Online Encyclopedia


Online Encyclopedia
Originally appearing in Volume V05, Page 407 of the 1911 Encyclopedia Britannica.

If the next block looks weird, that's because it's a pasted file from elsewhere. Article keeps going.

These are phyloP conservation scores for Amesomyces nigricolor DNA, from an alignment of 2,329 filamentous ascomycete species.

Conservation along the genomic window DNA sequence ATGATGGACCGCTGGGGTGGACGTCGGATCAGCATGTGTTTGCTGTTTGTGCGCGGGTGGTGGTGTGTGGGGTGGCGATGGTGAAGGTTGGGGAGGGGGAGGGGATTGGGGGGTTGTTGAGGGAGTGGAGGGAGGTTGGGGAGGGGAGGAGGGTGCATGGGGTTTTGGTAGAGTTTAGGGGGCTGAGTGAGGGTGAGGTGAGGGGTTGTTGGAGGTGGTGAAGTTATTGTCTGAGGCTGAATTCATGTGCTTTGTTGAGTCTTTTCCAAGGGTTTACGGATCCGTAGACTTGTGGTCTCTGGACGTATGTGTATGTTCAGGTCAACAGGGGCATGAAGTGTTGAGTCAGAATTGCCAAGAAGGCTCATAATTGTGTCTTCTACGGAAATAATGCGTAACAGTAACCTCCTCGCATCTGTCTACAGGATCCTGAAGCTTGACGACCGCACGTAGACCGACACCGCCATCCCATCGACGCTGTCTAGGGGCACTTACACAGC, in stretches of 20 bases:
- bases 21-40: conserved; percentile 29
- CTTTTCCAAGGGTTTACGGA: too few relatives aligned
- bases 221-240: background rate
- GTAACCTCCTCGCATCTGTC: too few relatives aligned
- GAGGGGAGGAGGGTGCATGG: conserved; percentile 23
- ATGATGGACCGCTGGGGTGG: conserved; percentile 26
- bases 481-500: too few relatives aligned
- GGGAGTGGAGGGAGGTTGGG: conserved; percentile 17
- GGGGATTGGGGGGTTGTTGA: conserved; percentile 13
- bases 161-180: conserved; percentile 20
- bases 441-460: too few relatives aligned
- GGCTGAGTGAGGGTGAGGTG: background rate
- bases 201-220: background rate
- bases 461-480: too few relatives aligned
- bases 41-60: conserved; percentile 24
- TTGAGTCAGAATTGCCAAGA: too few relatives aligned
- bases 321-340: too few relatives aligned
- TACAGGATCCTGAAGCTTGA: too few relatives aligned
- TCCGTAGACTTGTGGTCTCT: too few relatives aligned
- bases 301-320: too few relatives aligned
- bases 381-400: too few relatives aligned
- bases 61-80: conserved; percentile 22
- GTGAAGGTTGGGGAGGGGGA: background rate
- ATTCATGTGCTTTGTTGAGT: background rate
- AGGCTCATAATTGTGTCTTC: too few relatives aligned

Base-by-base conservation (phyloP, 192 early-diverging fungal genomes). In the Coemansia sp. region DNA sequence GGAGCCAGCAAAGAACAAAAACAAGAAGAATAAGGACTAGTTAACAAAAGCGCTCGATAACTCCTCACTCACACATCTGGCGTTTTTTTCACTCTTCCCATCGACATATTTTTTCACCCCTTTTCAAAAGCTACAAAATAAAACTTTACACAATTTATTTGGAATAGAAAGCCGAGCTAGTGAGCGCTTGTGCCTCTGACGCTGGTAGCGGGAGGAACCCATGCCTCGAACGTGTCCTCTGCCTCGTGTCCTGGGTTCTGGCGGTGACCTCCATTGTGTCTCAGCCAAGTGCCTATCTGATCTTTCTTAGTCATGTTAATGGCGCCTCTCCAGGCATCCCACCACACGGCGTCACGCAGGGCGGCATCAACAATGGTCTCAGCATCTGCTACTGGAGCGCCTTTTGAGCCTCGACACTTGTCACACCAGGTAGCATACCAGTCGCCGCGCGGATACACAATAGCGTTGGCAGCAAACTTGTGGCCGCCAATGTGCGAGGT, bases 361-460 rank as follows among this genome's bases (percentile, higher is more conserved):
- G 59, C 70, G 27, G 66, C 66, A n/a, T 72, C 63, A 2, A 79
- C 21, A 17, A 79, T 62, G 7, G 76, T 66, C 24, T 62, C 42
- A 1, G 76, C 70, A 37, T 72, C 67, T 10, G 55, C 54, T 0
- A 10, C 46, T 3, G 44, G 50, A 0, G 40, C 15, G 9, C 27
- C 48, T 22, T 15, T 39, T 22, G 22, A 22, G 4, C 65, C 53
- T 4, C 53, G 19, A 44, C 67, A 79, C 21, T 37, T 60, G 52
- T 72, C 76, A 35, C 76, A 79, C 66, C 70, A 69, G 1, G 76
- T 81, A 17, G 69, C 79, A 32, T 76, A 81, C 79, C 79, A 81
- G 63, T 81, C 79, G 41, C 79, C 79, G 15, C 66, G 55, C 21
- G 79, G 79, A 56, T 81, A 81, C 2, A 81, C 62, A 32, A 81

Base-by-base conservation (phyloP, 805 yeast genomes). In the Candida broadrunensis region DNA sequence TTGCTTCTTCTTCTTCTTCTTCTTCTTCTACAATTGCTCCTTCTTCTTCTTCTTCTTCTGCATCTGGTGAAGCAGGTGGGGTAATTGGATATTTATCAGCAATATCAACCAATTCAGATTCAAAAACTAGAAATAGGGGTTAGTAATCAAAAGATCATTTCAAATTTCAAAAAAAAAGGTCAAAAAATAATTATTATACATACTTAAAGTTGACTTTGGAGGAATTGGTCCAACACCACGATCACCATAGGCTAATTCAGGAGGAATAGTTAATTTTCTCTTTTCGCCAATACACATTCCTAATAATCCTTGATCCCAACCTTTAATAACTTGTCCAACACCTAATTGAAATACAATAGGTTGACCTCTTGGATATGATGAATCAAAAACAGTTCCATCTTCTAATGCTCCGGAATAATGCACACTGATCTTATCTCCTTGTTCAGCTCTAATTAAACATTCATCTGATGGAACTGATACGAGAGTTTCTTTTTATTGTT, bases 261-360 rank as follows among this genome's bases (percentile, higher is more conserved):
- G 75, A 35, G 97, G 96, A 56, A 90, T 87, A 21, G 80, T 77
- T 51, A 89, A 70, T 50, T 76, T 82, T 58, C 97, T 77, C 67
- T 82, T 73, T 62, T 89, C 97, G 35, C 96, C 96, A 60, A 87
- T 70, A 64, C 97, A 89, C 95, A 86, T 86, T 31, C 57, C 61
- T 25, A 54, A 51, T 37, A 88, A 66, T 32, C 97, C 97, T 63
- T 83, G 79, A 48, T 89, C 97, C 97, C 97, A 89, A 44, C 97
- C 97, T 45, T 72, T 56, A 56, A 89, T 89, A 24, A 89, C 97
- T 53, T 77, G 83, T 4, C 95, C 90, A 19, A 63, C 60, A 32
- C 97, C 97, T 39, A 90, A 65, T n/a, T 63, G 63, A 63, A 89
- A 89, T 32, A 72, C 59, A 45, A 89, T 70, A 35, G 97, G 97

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CARRICKMACROSS, a market town of Co. Monaghan, Ireland, in the south parliamentary division, 68 m. N.W. of Dublin on a branch of the Great Northern railway. Pop. of urban district (1901) 1874. It has a pleasant, elevated site, a considerable agricultural trade, and a famous' manufacture of lace, which is carried on in various conventual establishments. There are some remains of an Elizabethan castle, a seat of the earls of Essex, which was destroyed during the wars of 1641; the ruins of the old church of St Finbar commemorate the same disastrous period. CARRICK-ON-SHANNON, a market town and the county town of Co. Leitrim, Ireland, in the south parliamentary division, beautifully situated on the left bank of the upper Shannon, between Loughs Allen and Boderg, close to the confluence of the Boyle. Pop. (1901) 1118. It is on the Sligo branch of the Midland Great Western railway, 90 M. W.N.W. of Dublin, the station being across the river in county Roscommon. Though having so small a population it is the largest town in the county, is the seat of the assizes, and has quays and some river trade. The surrounding country, with its waterways, loughs and woods, is of considerable beauty. CARRICK-ON-SUIR, a market town of Co. Tipperary, Ireland, in the east parliamentary division, on the north (left) bank of the Suir, 144 m. W.N.W. from Waterford by the Waterford & Limerick line of the Great Southern & Western railway. Pop. of urban district (1901) 5406. It was formerly a walled town, and contains some ancient buildings, such as the castle, erected in 1309, formerly a seat of the dukes of Ormonde, now belonging to the Butler family, a branch of which takes the title of earl from the town. On the other side of the river, connected by a bridge of the r4th century, and another of modern erection, stands the suburb of Carrickbeg, in county Waterford, where an abbey was founded in 1336. The woollen manufactures for which the town was formerly famous are extinct. A thriving export trade is carried on in agricultural produce, condensed milk is manufactured, and slate is extensively quarried in the neighbour-hood, while some coal is exported from the neighbouring fields. Dredging has improved the navigable channel of the river, which is tidal to this point and is lined with quays.

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